Public Affairs, UC Berkeley|
Drawing from his first-hand experience at Nihue Rao Centro Espiritual, a traditional healing center near Iquitos in the Peruvian Amazon, Dr. Joe Tafur reviews the role of spiritual and emotional healing in modern healthcare.
Tafur gave a talk on April 18, 2019, for the Lounge Lecture Series at the Phoebe A. Hearst Museum of Anthropology, alongside the new exhibit, Pleasure, Poison, Prescription and Prayer: The Worlds of Mind-Altering Substances, which runs March 15 to Dec. 15.
In this talk, Tafur discusses how emotional trauma contributes to medical illness, and how spiritual healing techniques can lead to improvements in the mind and body. Ayahuasca shamanism and other psychedelic-assisted therapies may be effective, in some cases, because of their ability to induce relevant changes in epigenetic imprints associated with emotional trauma stored in the psychoneuroendocrine immunologic network, which Tafur theorizes is the physiologic manifestation of the emotional body.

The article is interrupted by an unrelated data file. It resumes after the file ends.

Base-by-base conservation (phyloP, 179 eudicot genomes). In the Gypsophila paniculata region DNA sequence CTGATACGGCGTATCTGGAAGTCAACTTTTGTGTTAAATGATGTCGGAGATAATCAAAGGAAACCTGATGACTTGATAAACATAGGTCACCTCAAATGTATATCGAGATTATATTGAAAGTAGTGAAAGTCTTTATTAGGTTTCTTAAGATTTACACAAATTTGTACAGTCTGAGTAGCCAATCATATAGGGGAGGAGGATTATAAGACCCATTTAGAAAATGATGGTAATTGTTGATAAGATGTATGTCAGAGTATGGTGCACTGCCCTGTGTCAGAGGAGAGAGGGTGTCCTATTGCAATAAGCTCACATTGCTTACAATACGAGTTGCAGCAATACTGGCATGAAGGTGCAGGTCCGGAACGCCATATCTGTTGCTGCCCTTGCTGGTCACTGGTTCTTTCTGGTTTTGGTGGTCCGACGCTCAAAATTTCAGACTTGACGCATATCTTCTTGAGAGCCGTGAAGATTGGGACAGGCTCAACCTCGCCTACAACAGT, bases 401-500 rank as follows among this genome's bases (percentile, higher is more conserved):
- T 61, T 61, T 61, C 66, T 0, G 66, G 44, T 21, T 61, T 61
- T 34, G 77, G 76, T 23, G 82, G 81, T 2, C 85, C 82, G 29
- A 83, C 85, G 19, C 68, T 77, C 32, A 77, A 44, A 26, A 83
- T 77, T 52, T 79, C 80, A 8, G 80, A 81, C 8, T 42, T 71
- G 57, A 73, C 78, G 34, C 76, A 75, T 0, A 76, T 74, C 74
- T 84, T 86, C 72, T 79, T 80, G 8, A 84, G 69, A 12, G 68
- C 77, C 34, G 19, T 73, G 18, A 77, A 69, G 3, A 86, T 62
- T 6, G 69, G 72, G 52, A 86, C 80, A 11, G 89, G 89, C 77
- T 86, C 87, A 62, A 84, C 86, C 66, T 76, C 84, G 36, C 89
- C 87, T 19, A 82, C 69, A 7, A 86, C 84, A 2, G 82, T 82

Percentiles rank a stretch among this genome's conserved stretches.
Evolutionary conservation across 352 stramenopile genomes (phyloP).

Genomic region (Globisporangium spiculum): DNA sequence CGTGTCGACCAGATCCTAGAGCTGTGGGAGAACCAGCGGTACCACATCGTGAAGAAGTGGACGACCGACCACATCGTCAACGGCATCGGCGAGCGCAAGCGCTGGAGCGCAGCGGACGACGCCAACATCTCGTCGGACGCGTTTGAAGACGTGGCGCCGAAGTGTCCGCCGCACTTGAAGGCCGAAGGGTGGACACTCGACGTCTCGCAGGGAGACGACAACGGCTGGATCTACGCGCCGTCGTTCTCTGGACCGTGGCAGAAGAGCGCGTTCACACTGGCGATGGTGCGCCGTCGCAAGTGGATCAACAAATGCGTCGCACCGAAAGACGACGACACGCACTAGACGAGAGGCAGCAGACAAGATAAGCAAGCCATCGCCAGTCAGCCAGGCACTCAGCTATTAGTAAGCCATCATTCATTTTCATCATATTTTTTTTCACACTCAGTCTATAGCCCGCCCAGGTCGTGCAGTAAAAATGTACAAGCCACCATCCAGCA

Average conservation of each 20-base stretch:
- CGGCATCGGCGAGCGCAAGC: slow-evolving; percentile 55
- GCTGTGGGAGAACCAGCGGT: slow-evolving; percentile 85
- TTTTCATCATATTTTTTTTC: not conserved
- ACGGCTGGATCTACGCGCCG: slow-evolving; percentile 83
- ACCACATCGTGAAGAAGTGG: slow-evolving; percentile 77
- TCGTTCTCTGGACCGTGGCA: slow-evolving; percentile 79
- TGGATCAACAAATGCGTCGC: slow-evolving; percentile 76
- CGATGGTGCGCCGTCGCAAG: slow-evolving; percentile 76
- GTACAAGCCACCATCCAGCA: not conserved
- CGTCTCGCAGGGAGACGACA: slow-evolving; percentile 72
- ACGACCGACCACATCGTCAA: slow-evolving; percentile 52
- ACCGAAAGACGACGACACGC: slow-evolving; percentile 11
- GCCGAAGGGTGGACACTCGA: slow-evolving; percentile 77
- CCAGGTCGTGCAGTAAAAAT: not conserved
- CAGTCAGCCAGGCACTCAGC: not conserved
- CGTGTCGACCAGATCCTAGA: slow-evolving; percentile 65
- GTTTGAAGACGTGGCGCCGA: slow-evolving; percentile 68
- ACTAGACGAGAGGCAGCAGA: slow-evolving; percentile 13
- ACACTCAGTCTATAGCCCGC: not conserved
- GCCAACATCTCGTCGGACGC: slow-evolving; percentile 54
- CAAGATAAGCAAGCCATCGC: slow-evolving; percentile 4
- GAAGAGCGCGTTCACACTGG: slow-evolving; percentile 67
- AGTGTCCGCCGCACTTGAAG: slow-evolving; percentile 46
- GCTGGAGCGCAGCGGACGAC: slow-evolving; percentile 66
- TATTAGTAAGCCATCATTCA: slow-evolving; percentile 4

Dr. Joe Tafur is a Colombian American family physician originally from Phoenix, Arizona. After completing his family medicine training at UCLA, Tafur spent two years in academic research at the UCSD Department of Psychiatry in a lab focused on mind-body medicine. After his research fellowship, over a period of six years, he lived and worked in the Peruvian Amazon at the traditional healing center Nihue Rao Centro Espiritual. There he worked closely with master Shipibo shaman Ricardo Amaringo and trained in ayahuasca shamanism.
In his new book, The Fellowship of the River: A Medical Doctor’s Exploration into Traditional Amazonian Plant Medicine, Tafur shares his unique experience and integrative medical theories. He is now focused on his work with the nonprofit Modern Spirit and the Modern Spirit Epigenetics Project.
For upcoming events, visit the Hearst Museum of Anthropology’s website.